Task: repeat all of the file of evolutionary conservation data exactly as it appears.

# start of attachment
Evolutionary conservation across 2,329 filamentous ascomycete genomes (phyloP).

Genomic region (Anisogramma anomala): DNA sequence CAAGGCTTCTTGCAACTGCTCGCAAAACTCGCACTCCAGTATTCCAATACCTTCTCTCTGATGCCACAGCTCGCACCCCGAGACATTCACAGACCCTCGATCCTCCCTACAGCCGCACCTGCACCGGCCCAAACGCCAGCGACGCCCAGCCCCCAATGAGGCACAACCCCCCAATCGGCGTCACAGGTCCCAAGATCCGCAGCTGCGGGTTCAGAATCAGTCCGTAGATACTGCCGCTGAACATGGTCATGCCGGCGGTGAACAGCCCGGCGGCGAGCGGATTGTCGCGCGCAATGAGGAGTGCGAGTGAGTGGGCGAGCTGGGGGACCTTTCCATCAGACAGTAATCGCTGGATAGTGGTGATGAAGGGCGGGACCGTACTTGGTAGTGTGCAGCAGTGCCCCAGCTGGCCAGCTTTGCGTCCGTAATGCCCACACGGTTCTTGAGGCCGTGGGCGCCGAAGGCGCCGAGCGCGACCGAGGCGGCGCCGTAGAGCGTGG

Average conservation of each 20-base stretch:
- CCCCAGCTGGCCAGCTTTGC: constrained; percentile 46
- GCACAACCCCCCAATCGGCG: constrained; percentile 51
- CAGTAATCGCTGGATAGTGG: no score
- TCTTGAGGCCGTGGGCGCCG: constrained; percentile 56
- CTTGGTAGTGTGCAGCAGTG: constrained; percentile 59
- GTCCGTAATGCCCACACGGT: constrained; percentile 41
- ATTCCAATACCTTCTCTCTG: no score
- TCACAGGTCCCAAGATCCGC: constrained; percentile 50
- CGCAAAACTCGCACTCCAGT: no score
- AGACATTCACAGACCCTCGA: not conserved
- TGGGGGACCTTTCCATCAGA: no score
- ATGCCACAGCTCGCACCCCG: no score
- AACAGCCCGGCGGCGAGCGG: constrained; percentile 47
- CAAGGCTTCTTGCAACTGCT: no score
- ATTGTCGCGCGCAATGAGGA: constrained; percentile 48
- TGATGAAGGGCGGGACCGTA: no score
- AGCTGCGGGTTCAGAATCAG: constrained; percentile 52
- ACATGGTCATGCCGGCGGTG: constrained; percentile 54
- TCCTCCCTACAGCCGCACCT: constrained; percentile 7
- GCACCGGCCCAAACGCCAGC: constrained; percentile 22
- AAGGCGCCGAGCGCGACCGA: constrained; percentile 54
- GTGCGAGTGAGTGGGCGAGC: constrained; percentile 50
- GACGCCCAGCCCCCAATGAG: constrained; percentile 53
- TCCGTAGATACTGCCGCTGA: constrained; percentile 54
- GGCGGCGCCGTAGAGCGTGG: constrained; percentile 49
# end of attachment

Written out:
Evolutionary conservation across 2,329 filamentous ascomycete genomes (phyloP).

Genomic region (Anisogramma anomala): DNA sequence CAAGGCTTCTTGCAACTGCTCGCAAAACTCGCACTCCAGTATTCCAATACCTTCTCTCTGATGCCACAGCTCGCACCCCGAGACATTCACAGACCCTCGATCCTCCCTACAGCCGCACCTGCACCGGCCCAAACGCCAGCGACGCCCAGCCCCCAATGAGGCACAACCCCCCAATCGGCGTCACAGGTCCCAAGATCCGCAGCTGCGGGTTCAGAATCAGTCCGTAGATACTGCCGCTGAACATGGTCATGCCGGCGGTGAACAGCCCGGCGGCGAGCGGATTGTCGCGCGCAATGAGGAGTGCGAGTGAGTGGGCGAGCTGGGGGACCTTTCCATCAGACAGTAATCGCTGGATAGTGGTGATGAAGGGCGGGACCGTACTTGGTAGTGTGCAGCAGTGCCCCAGCTGGCCAGCTTTGCGTCCGTAATGCCCACACGGTTCTTGAGGCCGTGGGCGCCGAAGGCGCCGAGCGCGACCGAGGCGGCGCCGTAGAGCGTGG

Average conservation of each 20-base stretch:
- CCCCAGCTGGCCAGCTTTGC: constrained; percentile 46
- GCACAACCCCCCAATCGGCG: constrained; percentile 51
- CAGTAATCGCTGGATAGTGG: no score
- TCTTGAGGCCGTGGGCGCCG: constrained; percentile 56
- CTTGGTAGTGTGCAGCAGTG: constrained; percentile 59
- GTCCGTAATGCCCACACGGT: constrained; percentile 41
- ATTCCAATACCTTCTCTCTG: no score
- TCACAGGTCCCAAGATCCGC: constrained; percentile 50
- CGCAAAACTCGCACTCCAGT: no score
- AGACATTCACAGACCCTCGA: not conserved
- TGGGGGACCTTTCCATCAGA: no score
- ATGCCACAGCTCGCACCCCG: no score
- AACAGCCCGGCGGCGAGCGG: constrained; percentile 47
- CAAGGCTTCTTGCAACTGCT: no score
- ATTGTCGCGCGCAATGAGGA: constrained; percentile 48
- TGATGAAGGGCGGGACCGTA: no score
- AGCTGCGGGTTCAGAATCAG: constrained; percentile 52
- ACATGGTCATGCCGGCGGTG: constrained; percentile 54
- TCCTCCCTACAGCCGCACCT: constrained; percentile 7
- GCACCGGCCCAAACGCCAGC: constrained; percentile 22
- AAGGCGCCGAGCGCGACCGA: constrained; percentile 54
- GTGCGAGTGAGTGGGCGAGC: constrained; percentile 50
- GACGCCCAGCCCCCAATGAG: constrained; percentile 53
- TCCGTAGATACTGCCGCTGA: constrained; percentile 54
- GGCGGCGCCGTAGAGCGTGG: constrained; percentile 49